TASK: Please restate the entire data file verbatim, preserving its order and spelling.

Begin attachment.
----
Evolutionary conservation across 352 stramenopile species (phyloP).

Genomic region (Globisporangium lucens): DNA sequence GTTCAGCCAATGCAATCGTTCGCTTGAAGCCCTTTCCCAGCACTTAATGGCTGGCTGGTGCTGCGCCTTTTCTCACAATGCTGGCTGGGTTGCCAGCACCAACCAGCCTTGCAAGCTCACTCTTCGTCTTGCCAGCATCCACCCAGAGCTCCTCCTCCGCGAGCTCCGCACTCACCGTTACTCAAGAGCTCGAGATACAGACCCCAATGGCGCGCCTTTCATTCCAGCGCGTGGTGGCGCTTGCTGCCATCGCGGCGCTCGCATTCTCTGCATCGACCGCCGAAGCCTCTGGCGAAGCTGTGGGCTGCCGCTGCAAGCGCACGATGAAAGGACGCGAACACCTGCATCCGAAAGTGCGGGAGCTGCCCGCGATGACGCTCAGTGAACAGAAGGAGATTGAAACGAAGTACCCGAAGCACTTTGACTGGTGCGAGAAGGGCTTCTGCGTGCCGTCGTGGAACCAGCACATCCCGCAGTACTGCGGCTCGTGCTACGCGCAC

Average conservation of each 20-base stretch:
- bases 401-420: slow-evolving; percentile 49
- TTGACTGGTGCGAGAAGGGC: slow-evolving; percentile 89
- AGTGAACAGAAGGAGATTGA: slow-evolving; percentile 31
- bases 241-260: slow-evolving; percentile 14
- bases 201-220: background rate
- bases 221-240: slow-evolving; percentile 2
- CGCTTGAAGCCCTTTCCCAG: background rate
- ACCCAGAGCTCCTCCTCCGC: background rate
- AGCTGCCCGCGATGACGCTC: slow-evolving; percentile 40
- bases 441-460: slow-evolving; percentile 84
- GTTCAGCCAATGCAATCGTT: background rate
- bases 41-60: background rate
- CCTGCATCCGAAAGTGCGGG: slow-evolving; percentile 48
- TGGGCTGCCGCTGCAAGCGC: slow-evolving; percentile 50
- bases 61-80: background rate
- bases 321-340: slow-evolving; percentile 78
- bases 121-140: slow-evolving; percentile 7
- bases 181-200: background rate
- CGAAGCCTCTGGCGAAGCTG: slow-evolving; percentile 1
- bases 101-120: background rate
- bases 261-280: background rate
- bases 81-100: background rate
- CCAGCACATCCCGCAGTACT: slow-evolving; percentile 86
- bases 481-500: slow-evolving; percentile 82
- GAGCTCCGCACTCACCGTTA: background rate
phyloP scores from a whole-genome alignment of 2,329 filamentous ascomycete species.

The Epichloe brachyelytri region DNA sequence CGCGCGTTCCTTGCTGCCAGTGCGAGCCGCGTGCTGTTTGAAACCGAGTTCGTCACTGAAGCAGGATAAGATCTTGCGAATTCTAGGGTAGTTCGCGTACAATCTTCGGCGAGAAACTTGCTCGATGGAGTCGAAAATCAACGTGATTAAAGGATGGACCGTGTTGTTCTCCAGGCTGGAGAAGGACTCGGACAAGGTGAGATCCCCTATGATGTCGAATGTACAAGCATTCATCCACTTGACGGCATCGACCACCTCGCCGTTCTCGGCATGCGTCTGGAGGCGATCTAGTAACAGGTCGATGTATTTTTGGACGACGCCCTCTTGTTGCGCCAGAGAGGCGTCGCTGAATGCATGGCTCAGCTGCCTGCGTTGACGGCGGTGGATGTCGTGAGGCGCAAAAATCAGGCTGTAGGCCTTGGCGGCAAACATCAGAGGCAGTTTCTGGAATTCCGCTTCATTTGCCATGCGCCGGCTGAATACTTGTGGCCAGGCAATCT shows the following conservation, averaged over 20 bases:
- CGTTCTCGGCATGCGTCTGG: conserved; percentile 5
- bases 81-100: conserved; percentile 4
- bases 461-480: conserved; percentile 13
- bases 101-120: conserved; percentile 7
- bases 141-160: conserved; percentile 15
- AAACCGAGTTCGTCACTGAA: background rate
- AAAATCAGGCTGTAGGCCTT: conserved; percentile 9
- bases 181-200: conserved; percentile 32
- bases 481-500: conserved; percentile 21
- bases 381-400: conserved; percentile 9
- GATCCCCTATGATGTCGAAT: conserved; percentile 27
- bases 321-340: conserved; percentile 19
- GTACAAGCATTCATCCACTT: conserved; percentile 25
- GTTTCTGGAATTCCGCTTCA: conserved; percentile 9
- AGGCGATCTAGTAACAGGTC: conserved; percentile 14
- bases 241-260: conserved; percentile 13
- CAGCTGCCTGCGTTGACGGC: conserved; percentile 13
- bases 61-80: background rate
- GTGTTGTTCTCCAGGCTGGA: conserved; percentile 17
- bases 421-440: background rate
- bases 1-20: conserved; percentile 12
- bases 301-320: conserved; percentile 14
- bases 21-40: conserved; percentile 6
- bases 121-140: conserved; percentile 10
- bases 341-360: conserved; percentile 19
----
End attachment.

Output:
Evolutionary conservation across 352 stramenopile species (phyloP).

Genomic region (Globisporangium lucens): DNA sequence GTTCAGCCAATGCAATCGTTCGCTTGAAGCCCTTTCCCAGCACTTAATGGCTGGCTGGTGCTGCGCCTTTTCTCACAATGCTGGCTGGGTTGCCAGCACCAACCAGCCTTGCAAGCTCACTCTTCGTCTTGCCAGCATCCACCCAGAGCTCCTCCTCCGCGAGCTCCGCACTCACCGTTACTCAAGAGCTCGAGATACAGACCCCAATGGCGCGCCTTTCATTCCAGCGCGTGGTGGCGCTTGCTGCCATCGCGGCGCTCGCATTCTCTGCATCGACCGCCGAAGCCTCTGGCGAAGCTGTGGGCTGCCGCTGCAAGCGCACGATGAAAGGACGCGAACACCTGCATCCGAAAGTGCGGGAGCTGCCCGCGATGACGCTCAGTGAACAGAAGGAGATTGAAACGAAGTACCCGAAGCACTTTGACTGGTGCGAGAAGGGCTTCTGCGTGCCGTCGTGGAACCAGCACATCCCGCAGTACTGCGGCTCGTGCTACGCGCAC

Average conservation of each 20-base stretch:
- bases 401-420: slow-evolving; percentile 49
- TTGACTGGTGCGAGAAGGGC: slow-evolving; percentile 89
- AGTGAACAGAAGGAGATTGA: slow-evolving; percentile 31
- bases 241-260: slow-evolving; percentile 14
- bases 201-220: background rate
- bases 221-240: slow-evolving; percentile 2
- CGCTTGAAGCCCTTTCCCAG: background rate
- ACCCAGAGCTCCTCCTCCGC: background rate
- AGCTGCCCGCGATGACGCTC: slow-evolving; percentile 40
- bases 441-460: slow-evolving; percentile 84
- GTTCAGCCAATGCAATCGTT: background rate
- bases 41-60: background rate
- CCTGCATCCGAAAGTGCGGG: slow-evolving; percentile 48
- TGGGCTGCCGCTGCAAGCGC: slow-evolving; percentile 50
- bases 61-80: background rate
- bases 321-340: slow-evolving; percentile 78
- bases 121-140: slow-evolving; percentile 7
- bases 181-200: background rate
- CGAAGCCTCTGGCGAAGCTG: slow-evolving; percentile 1
- bases 101-120: background rate
- bases 261-280: background rate
- bases 81-100: background rate
- CCAGCACATCCCGCAGTACT: slow-evolving; percentile 86
- bases 481-500: slow-evolving; percentile 82
- GAGCTCCGCACTCACCGTTA: background rate
phyloP scores from a whole-genome alignment of 2,329 filamentous ascomycete species.

The Epichloe brachyelytri region DNA sequence CGCGCGTTCCTTGCTGCCAGTGCGAGCCGCGTGCTGTTTGAAACCGAGTTCGTCACTGAAGCAGGATAAGATCTTGCGAATTCTAGGGTAGTTCGCGTACAATCTTCGGCGAGAAACTTGCTCGATGGAGTCGAAAATCAACGTGATTAAAGGATGGACCGTGTTGTTCTCCAGGCTGGAGAAGGACTCGGACAAGGTGAGATCCCCTATGATGTCGAATGTACAAGCATTCATCCACTTGACGGCATCGACCACCTCGCCGTTCTCGGCATGCGTCTGGAGGCGATCTAGTAACAGGTCGATGTATTTTTGGACGACGCCCTCTTGTTGCGCCAGAGAGGCGTCGCTGAATGCATGGCTCAGCTGCCTGCGTTGACGGCGGTGGATGTCGTGAGGCGCAAAAATCAGGCTGTAGGCCTTGGCGGCAAACATCAGAGGCAGTTTCTGGAATTCCGCTTCATTTGCCATGCGCCGGCTGAATACTTGTGGCCAGGCAATCT shows the following conservation, averaged over 20 bases:
- CGTTCTCGGCATGCGTCTGG: conserved; percentile 5
- bases 81-100: conserved; percentile 4
- bases 461-480: conserved; percentile 13
- bases 101-120: conserved; percentile 7
- bases 141-160: conserved; percentile 15
- AAACCGAGTTCGTCACTGAA: background rate
- AAAATCAGGCTGTAGGCCTT: conserved; percentile 9
- bases 181-200: conserved; percentile 32
- bases 481-500: conserved; percentile 21
- bases 381-400: conserved; percentile 9
- GATCCCCTATGATGTCGAAT: conserved; percentile 27
- bases 321-340: conserved; percentile 19
- GTACAAGCATTCATCCACTT: conserved; percentile 25
- GTTTCTGGAATTCCGCTTCA: conserved; percentile 9
- AGGCGATCTAGTAACAGGTC: conserved; percentile 14
- bases 241-260: conserved; percentile 13
- CAGCTGCCTGCGTTGACGGC: conserved; percentile 13
- bases 61-80: background rate
- GTGTTGTTCTCCAGGCTGGA: conserved; percentile 17
- bases 421-440: background rate
- bases 1-20: conserved; percentile 12
- bases 301-320: conserved; percentile 14
- bases 21-40: conserved; percentile 6
- bases 121-140: conserved; percentile 10
- bases 341-360: conserved; percentile 19